U.S. District Court Judge Richard Gergel said he expects to rule before the end of the year on whether to grant an injunction preventing the implementation of South Carolina's new immigration law.

The judge's comments came after more than two hours of arguments from both opponents of the law and representatives of the state's Attorney General's office.

Attorneys for the American Civil Liberties Union and the U.S. Department of Justice urged Gergel to grant the injunction while attorneys for the state argued it's Constitutionally sound and would address an important issue.

Before the proceeding started, Gergel denied a motion by Attorney General Alan Wilson to put the legal challenge on hold until a nearly identical Arizona law is debated by the U.S. Supreme Court.

In questioning the attorneys, Gergel indicated he was troubled by the federal attorneys' arguments that the state's law would interfere with the United States' ability to set its own foreign policy and would interfere with relations with other nations.

Gergel said he doesn't think the state acted in bad faith in passing the law; the question is whether the law went too far.

"I think they were trying to do good. I think they consciously believed they were doing the right thing," he said. "But the question is, can they supplant the nation's role on immigration and have the nation as a whole suffer the consequences?"

Earlier on Monday, more than 100 people turned out to Washington Park near Charleston City Hall to show support for throwing out South Carolina's new immigration law.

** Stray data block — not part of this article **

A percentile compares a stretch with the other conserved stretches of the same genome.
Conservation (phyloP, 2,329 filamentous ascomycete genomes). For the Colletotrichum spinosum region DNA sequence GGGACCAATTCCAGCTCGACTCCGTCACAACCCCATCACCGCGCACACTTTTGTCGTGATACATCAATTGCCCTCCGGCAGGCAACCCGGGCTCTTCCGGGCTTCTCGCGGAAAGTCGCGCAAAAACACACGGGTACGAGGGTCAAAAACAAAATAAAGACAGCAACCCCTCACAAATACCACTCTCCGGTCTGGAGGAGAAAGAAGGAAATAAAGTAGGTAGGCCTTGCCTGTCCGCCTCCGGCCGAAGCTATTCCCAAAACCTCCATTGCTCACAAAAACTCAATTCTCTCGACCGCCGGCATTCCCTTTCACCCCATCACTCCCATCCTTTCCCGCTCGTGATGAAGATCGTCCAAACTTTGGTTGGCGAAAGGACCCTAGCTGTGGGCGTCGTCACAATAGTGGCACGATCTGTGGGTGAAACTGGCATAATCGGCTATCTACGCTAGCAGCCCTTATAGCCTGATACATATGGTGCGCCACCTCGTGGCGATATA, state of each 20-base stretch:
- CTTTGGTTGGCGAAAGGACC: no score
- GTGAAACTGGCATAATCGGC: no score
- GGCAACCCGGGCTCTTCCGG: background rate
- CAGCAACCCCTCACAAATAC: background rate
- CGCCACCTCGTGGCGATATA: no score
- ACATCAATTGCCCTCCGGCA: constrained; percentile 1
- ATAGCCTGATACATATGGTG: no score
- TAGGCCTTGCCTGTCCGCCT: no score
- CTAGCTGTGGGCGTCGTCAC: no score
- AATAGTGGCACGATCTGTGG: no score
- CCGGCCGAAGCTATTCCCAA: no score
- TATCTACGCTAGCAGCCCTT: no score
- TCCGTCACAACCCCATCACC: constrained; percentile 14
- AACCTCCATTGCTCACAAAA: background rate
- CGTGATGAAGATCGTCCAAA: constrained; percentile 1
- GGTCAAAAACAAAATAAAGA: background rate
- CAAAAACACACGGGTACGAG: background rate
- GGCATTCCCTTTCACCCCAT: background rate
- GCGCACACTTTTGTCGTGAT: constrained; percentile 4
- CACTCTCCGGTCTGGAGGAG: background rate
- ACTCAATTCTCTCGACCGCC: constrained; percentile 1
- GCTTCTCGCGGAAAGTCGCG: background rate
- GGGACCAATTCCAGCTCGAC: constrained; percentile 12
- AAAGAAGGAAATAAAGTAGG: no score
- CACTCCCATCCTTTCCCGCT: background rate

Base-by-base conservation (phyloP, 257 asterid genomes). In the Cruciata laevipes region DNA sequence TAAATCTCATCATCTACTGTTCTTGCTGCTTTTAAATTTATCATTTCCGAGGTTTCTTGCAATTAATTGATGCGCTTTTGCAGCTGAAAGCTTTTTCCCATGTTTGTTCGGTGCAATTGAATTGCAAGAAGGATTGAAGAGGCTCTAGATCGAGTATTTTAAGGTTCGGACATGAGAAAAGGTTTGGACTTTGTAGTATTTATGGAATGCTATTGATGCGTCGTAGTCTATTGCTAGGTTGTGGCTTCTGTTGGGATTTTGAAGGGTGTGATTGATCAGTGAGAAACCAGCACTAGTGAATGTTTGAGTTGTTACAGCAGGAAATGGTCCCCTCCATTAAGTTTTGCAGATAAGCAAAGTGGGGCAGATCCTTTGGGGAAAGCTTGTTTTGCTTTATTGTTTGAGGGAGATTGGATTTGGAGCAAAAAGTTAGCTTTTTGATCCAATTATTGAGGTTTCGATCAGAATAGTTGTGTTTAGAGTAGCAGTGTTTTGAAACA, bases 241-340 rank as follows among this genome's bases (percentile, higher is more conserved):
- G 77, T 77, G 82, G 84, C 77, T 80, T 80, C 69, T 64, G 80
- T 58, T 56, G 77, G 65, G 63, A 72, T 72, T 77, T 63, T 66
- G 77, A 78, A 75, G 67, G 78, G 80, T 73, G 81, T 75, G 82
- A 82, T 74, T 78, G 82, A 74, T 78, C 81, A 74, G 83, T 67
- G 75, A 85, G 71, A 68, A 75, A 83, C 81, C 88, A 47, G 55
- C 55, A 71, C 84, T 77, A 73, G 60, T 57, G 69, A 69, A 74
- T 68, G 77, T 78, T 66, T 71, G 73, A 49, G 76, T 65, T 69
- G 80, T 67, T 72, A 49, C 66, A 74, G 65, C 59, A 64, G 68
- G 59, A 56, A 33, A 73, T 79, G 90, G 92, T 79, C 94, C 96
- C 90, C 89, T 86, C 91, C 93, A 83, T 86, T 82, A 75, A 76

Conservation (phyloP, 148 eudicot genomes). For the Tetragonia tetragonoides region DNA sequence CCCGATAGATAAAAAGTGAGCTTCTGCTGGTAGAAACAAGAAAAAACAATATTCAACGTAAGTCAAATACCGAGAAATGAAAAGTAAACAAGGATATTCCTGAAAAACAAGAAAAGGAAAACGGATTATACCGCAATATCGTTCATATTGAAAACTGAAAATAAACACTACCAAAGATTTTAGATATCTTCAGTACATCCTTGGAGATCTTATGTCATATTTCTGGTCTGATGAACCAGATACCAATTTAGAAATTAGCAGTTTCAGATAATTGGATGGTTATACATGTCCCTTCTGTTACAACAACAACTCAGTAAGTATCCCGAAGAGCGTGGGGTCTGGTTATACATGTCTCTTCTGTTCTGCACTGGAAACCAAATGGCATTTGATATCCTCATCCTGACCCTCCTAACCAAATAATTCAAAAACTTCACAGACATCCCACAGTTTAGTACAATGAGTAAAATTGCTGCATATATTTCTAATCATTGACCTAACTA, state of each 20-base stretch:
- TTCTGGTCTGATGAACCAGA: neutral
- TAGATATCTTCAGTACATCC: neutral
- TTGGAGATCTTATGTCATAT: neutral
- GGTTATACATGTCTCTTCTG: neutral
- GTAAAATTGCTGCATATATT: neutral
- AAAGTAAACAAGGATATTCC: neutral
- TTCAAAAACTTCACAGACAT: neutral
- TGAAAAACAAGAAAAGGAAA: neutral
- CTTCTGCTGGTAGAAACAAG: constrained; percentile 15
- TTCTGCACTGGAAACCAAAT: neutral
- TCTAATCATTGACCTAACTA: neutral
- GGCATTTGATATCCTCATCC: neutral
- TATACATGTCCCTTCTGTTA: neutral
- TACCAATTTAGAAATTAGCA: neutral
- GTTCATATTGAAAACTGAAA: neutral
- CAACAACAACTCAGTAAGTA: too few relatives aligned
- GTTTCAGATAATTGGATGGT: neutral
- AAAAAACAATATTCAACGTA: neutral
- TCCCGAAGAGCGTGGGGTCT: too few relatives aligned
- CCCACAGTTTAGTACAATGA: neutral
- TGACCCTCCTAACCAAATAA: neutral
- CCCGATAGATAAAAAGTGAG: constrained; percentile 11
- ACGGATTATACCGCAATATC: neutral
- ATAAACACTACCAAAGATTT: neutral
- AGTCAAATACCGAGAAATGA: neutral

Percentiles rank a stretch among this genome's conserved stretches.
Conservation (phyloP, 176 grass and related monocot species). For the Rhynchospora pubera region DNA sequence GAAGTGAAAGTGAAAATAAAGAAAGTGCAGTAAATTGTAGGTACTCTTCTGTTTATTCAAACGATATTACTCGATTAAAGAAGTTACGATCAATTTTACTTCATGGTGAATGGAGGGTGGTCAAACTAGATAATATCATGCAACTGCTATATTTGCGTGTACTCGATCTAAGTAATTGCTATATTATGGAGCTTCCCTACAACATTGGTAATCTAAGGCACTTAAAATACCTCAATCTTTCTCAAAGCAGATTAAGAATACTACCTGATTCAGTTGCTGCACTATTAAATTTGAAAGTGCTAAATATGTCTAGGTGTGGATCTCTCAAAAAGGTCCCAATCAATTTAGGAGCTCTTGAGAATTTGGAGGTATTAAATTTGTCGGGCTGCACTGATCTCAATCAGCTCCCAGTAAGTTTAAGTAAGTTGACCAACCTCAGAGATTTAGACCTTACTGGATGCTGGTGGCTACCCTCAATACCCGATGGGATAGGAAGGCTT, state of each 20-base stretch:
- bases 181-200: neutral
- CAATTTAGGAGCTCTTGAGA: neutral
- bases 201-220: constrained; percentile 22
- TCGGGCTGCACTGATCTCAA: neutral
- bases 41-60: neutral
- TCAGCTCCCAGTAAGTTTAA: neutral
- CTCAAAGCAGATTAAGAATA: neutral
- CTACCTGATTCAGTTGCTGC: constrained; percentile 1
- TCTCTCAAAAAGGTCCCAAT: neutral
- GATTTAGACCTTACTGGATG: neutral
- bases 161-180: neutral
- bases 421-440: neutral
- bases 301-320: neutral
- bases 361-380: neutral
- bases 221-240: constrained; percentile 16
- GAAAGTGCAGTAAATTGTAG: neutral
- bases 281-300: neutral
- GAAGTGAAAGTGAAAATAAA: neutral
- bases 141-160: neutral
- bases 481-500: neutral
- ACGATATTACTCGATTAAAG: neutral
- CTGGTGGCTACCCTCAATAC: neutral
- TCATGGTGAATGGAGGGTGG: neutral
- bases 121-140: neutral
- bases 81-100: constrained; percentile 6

Opponents of the law maintained that it will encourage racial profiling, break up families and hurt the economy.

A mix of people — old, young and from different ethnic backgrounds — carried signs. A group of children chanted, "Born in the USA/Don't take my mommy and daddy away."

"It's important that we stop this law," said Mario Martinez, a member of the Lowcountry Immigration Coalition. "It's going to hurt a lot of people, and we don't see any need for this in a state like South Carolina, given the economic shape that it's in."

Dot Scott, president of the NAACP's Charleston chapter, said she came out Monday because the law only promotes racial profiling. College of Charleston senior Emily Williams agreed.

Williams said the law encourages people, particularly in law enforcement, to make assumptions based on people's appearance.

"America is a melting pot," she said. "It's not for whites only."

Victoria Salcedo, who moved to Johns Island from Mexico 18 years ago, is a legal resident and works for a cleaning service. She said she's not personally at risk but knows people who worry about their families being torn apart and others who already moved to other states because of law.

"I am legal, but we really need to support people who don't have any papers," Salcedo said. "We need to work together to find a way to stop this law."